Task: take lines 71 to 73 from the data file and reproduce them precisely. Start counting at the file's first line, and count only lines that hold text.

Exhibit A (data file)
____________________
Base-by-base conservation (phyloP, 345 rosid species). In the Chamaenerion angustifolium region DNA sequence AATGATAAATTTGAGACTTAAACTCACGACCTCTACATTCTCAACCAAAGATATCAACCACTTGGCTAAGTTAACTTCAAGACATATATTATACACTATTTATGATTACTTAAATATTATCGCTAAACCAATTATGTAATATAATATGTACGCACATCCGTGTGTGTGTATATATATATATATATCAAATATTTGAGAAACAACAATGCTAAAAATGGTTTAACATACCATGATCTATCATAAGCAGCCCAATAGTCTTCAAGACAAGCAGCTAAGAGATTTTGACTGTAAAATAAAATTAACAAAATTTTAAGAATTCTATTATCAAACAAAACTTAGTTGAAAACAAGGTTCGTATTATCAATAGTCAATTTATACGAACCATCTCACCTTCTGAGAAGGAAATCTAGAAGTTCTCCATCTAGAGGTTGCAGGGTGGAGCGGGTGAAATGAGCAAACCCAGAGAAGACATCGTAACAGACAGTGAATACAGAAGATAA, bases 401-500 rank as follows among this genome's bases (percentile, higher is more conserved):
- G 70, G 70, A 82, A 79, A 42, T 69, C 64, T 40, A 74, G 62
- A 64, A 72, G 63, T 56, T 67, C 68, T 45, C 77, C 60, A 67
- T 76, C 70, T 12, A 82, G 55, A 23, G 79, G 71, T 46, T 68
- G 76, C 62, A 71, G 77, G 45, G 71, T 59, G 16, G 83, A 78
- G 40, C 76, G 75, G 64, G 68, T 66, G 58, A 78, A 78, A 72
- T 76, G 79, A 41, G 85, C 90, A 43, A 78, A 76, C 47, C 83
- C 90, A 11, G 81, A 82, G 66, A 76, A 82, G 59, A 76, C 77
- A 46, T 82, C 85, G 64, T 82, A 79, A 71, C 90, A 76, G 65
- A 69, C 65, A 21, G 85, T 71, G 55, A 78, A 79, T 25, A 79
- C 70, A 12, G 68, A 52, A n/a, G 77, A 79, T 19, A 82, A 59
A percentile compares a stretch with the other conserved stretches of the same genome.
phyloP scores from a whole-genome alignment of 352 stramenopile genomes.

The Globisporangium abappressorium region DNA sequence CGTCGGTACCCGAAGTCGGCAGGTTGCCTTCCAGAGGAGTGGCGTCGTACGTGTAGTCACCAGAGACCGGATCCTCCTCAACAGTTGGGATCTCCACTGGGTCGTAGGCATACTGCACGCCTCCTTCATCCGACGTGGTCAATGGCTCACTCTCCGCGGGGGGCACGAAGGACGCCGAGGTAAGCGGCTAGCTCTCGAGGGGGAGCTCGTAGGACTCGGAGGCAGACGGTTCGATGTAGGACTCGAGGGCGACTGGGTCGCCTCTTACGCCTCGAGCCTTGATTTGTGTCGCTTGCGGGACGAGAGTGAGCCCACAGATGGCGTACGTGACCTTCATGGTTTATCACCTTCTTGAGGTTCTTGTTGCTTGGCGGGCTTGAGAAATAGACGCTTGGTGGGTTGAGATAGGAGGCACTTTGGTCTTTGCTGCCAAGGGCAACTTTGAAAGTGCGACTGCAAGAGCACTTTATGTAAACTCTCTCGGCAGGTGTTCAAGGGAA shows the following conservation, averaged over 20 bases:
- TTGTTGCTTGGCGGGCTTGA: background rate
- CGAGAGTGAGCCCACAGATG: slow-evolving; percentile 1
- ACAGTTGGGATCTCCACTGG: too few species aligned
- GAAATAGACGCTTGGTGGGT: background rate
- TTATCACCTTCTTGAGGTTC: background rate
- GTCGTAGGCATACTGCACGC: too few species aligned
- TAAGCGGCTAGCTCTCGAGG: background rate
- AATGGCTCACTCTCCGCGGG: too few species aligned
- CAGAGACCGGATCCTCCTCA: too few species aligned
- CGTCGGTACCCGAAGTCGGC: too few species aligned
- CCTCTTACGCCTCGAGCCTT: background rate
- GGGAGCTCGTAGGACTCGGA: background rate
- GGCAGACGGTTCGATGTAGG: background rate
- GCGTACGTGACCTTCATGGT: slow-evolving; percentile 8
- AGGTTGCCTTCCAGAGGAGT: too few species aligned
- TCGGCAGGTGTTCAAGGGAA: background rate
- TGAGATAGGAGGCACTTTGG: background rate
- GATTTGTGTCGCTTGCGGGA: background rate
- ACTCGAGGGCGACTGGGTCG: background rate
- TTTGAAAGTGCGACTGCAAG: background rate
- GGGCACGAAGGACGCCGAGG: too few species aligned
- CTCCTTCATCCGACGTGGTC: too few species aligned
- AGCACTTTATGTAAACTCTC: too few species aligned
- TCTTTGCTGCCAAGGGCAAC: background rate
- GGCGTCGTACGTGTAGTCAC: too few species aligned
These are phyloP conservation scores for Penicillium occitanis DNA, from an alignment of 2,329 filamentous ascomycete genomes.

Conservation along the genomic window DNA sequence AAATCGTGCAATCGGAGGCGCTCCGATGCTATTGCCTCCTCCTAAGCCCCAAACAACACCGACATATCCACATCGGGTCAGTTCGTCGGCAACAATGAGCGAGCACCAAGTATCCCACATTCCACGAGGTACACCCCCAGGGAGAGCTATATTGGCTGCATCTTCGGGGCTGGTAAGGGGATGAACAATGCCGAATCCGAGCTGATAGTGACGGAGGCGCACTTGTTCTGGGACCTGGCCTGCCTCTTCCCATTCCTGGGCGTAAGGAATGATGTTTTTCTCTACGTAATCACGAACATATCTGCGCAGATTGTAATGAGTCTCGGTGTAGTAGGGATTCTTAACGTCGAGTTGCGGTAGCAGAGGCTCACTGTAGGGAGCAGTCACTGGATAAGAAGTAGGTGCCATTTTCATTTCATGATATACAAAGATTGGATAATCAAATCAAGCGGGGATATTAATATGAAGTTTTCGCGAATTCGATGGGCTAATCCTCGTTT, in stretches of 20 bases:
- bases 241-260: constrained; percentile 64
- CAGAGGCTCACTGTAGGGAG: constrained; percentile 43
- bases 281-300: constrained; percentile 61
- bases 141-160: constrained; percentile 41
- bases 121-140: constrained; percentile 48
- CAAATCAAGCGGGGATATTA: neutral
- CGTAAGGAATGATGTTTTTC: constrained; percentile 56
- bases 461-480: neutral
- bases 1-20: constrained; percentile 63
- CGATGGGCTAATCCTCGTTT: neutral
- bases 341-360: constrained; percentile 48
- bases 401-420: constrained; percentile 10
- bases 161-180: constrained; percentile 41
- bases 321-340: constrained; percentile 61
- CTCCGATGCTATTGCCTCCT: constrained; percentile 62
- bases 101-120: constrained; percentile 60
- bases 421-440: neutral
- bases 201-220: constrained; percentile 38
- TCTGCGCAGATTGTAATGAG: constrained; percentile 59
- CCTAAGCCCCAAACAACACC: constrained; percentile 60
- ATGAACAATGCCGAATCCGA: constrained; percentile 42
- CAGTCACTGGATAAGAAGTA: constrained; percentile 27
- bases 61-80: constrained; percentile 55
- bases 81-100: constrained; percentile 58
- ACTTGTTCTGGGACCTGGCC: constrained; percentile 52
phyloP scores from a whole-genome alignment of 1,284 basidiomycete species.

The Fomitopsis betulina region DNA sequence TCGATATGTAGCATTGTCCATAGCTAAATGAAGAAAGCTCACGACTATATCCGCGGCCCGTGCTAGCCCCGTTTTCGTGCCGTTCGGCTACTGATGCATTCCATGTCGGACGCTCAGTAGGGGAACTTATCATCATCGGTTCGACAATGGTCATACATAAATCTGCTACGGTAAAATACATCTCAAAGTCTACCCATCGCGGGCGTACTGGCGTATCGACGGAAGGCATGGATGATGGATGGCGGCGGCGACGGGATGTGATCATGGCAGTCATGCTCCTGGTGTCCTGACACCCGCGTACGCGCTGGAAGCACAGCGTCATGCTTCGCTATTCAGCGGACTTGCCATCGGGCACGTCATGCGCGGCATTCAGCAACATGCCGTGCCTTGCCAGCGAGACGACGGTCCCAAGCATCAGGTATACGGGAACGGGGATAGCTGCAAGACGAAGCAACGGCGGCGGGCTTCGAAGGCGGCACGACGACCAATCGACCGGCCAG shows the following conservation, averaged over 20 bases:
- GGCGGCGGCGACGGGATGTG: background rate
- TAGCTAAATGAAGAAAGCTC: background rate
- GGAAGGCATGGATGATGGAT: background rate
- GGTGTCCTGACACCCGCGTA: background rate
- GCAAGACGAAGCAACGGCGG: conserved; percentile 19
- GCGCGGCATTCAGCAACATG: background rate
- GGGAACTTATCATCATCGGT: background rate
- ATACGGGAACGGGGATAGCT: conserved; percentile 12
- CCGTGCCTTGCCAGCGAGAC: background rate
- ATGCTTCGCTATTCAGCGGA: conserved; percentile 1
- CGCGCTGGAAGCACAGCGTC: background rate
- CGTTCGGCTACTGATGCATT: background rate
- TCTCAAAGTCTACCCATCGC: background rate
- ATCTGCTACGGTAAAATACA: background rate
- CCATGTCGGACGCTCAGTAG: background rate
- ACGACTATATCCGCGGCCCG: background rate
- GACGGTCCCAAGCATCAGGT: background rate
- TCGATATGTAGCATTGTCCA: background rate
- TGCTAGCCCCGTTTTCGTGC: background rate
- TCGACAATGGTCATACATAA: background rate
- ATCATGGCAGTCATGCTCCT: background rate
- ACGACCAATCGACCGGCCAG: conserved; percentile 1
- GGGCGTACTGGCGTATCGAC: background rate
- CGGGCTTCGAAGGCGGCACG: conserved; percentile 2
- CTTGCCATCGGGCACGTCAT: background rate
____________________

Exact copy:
- GGAAGGCATGGATGATGGAT: background rate
- GGTGTCCTGACACCCGCGTA: background rate
- GCAAGACGAAGCAACGGCGG: conserved; percentile 19